Thursday, September 01, 2005

Caution: Unpopular Opinion Ahead




Watching the events of the past few days unfold, photo after apocalyptic photo, has placed a sadness and a heaviness in my heart for not only the people of these cities, but for our nation as a whole.

Riots, looting, fires, lawlessness --chaos.

What has happened to us?

Did these things happen after the Tsunami and we just didn't see it? I know the people of London were extremely calm after the recent terrorist attacks. Granted, their homes were not destroyed in London, but hundreds of thousands of people lost everything in Asia and I recall few photos or stories similar to those I'm seeing now along the gulf coast.

"We have individuals who are getting raped, we have individuals who are getting beaten," one report states. "Tourists are walking in that direction and they are getting preyed upon."

So why have things suddenly come apart in New Orleans? I can't help but want to believe that it is because the people weren't held together very strongly to begin with.

I know this is not a popular thing to say at all. Perhaps I'm acting out of embarassment. I just don't want to believe that America is so fragile and ill prepared for something that scientists have said is coming for years. For goodness sakes, the place was below sea level!

The images I'm seeing are about as close to hell as any I've imagined could exist here on earth. It's as though many of these people have been eagerly awaiting this time. Mayhem. I've always wondered why you always see fires at looted shops. I don't know the answer to that, but I suspect it is symbolic of the explosive release of inner destruction. The fear of being caught is removed and the true nature of the "person" is revealed.

Unfortnately, at times the innocent are made to suffer at the hands of the wicked.
Be certain that God has not forgotten these people.

"When he saw the crowds, he had compassion on them, because they were harassed and helpless, like sheep without a shepherd." Matthew 9:36.

Harassed and helpless. Lines of people are waiting right now to get on buses that will take them to a place that is not their home, that will be filled with others who have lost everything. I hurt for them. The fear and sadness must feel like a second flood.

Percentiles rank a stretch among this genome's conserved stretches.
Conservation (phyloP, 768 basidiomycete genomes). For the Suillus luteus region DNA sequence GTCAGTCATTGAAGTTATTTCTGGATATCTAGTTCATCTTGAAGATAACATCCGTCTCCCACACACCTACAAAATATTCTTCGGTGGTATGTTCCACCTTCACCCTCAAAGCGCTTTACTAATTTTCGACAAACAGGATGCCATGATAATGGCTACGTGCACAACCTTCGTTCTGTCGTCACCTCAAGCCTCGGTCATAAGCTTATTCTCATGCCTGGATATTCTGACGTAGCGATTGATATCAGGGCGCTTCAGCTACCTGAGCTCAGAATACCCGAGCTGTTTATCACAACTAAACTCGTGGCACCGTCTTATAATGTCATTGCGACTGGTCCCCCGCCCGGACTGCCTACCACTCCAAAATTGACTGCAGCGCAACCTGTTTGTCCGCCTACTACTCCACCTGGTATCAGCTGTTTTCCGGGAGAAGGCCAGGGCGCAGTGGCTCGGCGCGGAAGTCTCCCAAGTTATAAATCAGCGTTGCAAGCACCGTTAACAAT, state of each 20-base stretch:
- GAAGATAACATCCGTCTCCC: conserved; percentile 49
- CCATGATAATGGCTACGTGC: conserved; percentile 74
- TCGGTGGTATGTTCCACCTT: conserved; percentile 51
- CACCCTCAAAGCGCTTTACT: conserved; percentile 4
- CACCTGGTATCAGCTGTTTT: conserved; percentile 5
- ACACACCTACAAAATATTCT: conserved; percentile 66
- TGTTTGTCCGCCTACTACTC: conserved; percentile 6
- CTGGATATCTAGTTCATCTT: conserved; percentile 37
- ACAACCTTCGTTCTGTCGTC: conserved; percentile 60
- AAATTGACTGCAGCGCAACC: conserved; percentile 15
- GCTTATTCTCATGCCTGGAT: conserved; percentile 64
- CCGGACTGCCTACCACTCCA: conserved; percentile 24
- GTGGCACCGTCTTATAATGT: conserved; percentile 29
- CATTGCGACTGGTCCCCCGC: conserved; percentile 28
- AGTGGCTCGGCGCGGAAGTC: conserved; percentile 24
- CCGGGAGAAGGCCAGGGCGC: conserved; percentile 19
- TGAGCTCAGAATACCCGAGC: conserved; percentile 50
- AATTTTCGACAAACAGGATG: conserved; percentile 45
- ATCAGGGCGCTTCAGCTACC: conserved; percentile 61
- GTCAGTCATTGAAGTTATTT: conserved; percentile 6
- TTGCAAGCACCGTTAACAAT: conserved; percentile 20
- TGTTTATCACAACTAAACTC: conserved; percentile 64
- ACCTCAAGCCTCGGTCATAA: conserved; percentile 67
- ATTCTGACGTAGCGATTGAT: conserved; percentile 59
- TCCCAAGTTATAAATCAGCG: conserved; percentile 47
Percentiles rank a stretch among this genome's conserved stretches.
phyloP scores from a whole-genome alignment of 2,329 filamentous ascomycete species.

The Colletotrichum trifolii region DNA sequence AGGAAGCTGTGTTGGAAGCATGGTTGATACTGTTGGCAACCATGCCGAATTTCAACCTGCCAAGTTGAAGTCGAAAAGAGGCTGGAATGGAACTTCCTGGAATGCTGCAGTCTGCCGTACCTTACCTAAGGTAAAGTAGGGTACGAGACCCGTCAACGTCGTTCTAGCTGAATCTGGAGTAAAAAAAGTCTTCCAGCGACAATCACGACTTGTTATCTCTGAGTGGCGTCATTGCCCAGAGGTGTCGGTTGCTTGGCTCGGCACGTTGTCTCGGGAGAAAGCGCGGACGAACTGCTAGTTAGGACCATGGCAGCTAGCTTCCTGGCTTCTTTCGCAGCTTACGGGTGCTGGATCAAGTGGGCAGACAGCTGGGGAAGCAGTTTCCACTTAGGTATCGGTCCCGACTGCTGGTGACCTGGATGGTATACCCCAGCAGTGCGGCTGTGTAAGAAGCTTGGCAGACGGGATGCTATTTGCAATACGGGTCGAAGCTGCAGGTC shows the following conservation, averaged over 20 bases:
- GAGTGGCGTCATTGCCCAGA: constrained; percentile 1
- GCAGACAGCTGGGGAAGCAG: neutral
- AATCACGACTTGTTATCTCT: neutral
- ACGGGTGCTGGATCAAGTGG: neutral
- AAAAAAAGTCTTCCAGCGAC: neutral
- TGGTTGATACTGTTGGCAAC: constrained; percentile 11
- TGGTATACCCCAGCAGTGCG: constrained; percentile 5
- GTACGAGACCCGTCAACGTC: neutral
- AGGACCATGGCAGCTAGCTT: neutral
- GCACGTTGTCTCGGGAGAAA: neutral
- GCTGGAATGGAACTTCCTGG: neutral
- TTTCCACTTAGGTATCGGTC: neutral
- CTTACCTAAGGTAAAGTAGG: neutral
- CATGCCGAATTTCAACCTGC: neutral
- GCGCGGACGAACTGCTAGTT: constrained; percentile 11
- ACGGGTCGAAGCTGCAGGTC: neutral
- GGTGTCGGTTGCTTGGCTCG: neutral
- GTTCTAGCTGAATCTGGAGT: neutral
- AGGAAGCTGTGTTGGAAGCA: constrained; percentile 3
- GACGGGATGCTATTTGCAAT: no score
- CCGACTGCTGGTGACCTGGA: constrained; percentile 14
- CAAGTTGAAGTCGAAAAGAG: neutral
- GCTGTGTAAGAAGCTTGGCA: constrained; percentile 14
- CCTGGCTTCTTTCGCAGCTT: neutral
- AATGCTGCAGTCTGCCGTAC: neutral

I pray they do not lose hope.

"For men are not cast off
by the Lord forever.

Though he brings grief, he will show compassion,
so great is his unfailing love.

For he does not willingly bring affliction
or grief to the children of men."

-- Lamentations 3:31-33


I also pray that we will soon see 'the America I want to believe in' coming to the aid of the people affected by Hurricane Katrina. I know I must also do my part before I can expect anything from others. I am an American. I am thankful to be so.



Am I the only person who feels disappointed by our reaction to this tragedy?

14 comments:

duncan said...

You are right, it is pretty horrifying to see the looting and violence in New Orleans. I've heard a great deal of conflicting information in the media about how much violence there is, how many police there are on the scene, etc etc. There doesn't seem to be any pattern to which media organizations are saying. It's kind of a truism that the media shows the sensational.

I think that, yes, a lot of this occurred after the tsunami but wasn't shown. I think there was already a lot of organized fighting before the tsunami and banditry afterwards, but I am not clear on exactly how much.

With all these qualifications, I agree that the social fabric of New Orleans has ripped apart and it does indicate something we may not want to admit - that there wasn't much cohesion to begin with. I have been there a couple of times and I recall that the crime rate is very high, although that was quite a while back.

Well, I'm getting carried away and I have to get back to work. Interesting post!

Mandy D said...